From an article in Forbes by energy reporter Christopher Helman:
A group of Yale economics graduates...recently set out to do a cost-benefit analysis, valuing and balancing the pros against the cons. They’ve released their findings in a paper called “The Arithmetic of Shale Gas.”...
Consider that back in 2008, before the shale boom really took off, the nominal price of natural gas (that is, the price at the Henry Hub in Louisiana) averaged $7.97 per mcf. In 2011, the price averaged $3.95 per mcf. Multiply that price drop of $4.02 per mcf by the 25.6 trillion cubic feet the country consumed in 2008 and you find that thanks to the shale boom, America is paying $103 billion a year less for natural gas. (With gas prices falling even further since 2011, in 2012 the benefit will be even greater.)...
But it’s not enough to just look at the benefits. What about the costs?...
Despite any evidence showing that drilling and fracking cause spills or pollution with any frequency [although the authors of the report searched for such evidence, they found none], the authors decided to calculate the costs for a scenario that assumes 100 spills a year out of 10,000 new wells drilled each year. They figure that if 5,000 gallons of polluted frack water were to spill into a field, the cost to scrape up a hypothetical 5,000 cubic yards of contaminated soil and dispose of it at an offsite landfill would be on the order of $2.5 million. Furthermore, if a potable water well were polluted by fracking, the cost to haul in a potable water supply and drill a new water well would be about $5,000. Given 100 incidents in a year, the clean-up costs associated with fracking accidents would be roughly $250 million.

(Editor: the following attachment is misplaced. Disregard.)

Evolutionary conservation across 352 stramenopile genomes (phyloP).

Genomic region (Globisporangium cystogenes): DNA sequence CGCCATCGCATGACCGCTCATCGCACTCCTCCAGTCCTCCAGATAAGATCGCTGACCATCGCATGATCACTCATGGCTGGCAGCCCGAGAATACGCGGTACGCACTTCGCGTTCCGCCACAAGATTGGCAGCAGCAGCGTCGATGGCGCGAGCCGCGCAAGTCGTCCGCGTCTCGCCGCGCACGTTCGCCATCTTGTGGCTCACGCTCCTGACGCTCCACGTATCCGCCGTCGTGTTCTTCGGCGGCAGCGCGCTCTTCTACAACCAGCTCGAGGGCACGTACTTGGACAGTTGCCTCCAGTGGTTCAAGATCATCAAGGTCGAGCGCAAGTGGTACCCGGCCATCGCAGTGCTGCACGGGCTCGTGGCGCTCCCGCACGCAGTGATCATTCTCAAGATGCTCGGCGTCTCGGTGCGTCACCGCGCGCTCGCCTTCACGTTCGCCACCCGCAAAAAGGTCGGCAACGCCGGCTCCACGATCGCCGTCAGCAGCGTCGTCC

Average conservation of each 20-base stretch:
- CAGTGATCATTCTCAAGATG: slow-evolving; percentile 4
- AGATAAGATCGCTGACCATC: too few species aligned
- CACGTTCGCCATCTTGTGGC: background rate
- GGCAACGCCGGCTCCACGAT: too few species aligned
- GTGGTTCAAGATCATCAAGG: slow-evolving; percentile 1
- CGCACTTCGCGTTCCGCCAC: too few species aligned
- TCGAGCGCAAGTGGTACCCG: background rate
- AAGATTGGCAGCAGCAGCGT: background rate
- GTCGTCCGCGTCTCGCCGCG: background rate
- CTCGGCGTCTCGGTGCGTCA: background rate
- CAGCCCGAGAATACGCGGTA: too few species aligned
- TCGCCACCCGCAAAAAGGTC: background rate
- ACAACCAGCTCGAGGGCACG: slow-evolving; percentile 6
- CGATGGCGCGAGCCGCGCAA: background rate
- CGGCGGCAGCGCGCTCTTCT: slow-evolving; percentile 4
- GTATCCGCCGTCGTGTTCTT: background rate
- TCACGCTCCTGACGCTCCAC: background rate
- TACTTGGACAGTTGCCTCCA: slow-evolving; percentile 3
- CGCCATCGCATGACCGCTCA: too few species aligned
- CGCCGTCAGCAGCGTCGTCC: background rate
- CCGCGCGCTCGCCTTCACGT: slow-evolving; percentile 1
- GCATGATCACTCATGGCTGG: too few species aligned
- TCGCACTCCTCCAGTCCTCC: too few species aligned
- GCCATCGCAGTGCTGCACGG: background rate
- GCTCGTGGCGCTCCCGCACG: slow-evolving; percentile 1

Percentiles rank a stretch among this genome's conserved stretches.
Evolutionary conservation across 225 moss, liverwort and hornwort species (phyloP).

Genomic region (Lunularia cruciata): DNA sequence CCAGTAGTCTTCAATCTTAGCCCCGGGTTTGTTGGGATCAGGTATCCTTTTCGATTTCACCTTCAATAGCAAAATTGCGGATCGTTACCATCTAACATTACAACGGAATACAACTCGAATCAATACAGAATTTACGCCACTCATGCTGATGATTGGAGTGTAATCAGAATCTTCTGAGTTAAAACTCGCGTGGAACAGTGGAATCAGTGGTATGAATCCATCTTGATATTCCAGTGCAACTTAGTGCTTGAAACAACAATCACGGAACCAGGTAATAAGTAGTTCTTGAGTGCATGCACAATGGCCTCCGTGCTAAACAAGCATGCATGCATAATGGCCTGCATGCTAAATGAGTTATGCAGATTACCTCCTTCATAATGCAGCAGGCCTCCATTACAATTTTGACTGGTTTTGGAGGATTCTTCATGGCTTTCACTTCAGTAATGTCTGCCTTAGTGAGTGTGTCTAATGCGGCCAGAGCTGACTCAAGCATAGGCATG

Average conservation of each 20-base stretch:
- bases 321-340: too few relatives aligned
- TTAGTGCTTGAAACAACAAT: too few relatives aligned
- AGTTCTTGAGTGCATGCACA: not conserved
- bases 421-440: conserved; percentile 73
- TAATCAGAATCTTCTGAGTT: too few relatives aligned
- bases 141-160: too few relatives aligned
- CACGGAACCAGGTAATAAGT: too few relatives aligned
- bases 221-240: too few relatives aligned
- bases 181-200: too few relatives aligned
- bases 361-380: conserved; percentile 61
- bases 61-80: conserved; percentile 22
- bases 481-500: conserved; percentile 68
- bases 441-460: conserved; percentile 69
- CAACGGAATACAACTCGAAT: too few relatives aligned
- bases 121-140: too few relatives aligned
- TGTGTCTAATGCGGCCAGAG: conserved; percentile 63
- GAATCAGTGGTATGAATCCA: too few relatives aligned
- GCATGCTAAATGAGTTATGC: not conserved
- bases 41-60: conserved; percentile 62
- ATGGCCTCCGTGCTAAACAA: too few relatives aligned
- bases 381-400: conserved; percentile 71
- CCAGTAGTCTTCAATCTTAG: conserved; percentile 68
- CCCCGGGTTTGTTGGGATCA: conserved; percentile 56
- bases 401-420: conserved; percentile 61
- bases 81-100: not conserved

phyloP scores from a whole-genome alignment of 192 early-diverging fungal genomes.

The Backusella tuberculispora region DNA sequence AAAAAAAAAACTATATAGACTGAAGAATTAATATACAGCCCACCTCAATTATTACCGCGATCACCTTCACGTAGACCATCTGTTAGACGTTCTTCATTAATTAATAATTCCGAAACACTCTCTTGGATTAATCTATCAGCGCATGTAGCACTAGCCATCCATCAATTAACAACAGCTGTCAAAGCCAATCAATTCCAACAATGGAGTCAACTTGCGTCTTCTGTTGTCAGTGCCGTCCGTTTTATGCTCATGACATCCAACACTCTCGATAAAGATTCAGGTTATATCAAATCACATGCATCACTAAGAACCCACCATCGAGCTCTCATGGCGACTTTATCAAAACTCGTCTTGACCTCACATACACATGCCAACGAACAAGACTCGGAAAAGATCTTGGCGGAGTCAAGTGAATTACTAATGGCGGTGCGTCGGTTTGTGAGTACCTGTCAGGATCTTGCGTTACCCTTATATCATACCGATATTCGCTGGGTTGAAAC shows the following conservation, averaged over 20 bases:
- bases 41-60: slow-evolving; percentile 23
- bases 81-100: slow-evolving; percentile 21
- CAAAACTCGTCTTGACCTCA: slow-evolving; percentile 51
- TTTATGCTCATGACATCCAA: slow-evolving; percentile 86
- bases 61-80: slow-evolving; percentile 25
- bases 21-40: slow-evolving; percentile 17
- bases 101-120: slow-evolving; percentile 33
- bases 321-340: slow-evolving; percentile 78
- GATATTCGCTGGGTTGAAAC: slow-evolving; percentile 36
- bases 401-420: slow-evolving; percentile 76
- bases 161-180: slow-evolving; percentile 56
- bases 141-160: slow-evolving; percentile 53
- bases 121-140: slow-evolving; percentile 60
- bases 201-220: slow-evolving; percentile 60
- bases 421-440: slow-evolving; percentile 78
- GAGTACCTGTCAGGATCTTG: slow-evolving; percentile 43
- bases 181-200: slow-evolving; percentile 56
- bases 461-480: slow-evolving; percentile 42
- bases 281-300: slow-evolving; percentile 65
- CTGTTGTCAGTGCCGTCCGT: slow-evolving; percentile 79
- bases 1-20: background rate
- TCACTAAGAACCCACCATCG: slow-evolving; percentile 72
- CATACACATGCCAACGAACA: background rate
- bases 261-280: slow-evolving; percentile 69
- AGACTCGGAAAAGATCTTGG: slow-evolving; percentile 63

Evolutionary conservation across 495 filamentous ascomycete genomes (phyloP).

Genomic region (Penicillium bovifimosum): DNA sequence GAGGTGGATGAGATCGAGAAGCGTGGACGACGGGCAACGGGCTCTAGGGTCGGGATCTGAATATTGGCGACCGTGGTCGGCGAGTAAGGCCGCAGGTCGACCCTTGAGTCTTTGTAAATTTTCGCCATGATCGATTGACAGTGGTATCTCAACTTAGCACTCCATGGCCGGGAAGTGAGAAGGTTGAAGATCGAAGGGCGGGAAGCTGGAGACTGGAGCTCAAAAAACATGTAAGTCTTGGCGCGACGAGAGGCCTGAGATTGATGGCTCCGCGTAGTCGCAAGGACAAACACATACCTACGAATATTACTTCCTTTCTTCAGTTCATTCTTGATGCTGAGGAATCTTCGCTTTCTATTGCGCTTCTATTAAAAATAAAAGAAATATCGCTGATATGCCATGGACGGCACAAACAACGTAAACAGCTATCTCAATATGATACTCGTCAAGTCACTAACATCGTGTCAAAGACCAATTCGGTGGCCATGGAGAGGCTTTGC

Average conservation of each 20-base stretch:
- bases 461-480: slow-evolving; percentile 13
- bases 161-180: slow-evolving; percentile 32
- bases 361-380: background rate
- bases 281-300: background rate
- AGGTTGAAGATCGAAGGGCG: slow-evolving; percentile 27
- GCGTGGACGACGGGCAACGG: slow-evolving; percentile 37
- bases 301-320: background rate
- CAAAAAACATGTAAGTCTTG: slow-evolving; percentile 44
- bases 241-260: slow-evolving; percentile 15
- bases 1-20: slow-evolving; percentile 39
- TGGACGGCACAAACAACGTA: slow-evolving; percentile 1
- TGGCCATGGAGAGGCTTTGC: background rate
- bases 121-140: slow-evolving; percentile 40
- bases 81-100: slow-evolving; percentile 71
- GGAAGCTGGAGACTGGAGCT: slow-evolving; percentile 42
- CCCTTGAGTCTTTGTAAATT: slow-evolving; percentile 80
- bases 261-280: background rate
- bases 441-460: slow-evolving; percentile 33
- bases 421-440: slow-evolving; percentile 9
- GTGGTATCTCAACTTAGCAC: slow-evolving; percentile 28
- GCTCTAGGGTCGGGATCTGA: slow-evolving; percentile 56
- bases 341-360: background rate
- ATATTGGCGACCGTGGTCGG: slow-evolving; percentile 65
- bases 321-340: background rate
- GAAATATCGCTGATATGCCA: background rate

Comparing this $250 million a year in damages against the $100 billion in savings, and “economic benefits, as estimated in as limited methodology as is reasonable, exceed costs to the community by 400-to-1.”
Benefits of four hundred to one--and yet for four years the Obama administration has treated hydraulic fracturing with either indifference or hostility.
A vote for Romney would represent a vote for all kinds of things. A certain decency. Suspicion of big government. Tax reform. Yet as Romney made clear during his big speech on energy the other day, it would also represent a vote for cleaner, cheaper energy.
Lord. November 6 can't come soon enough.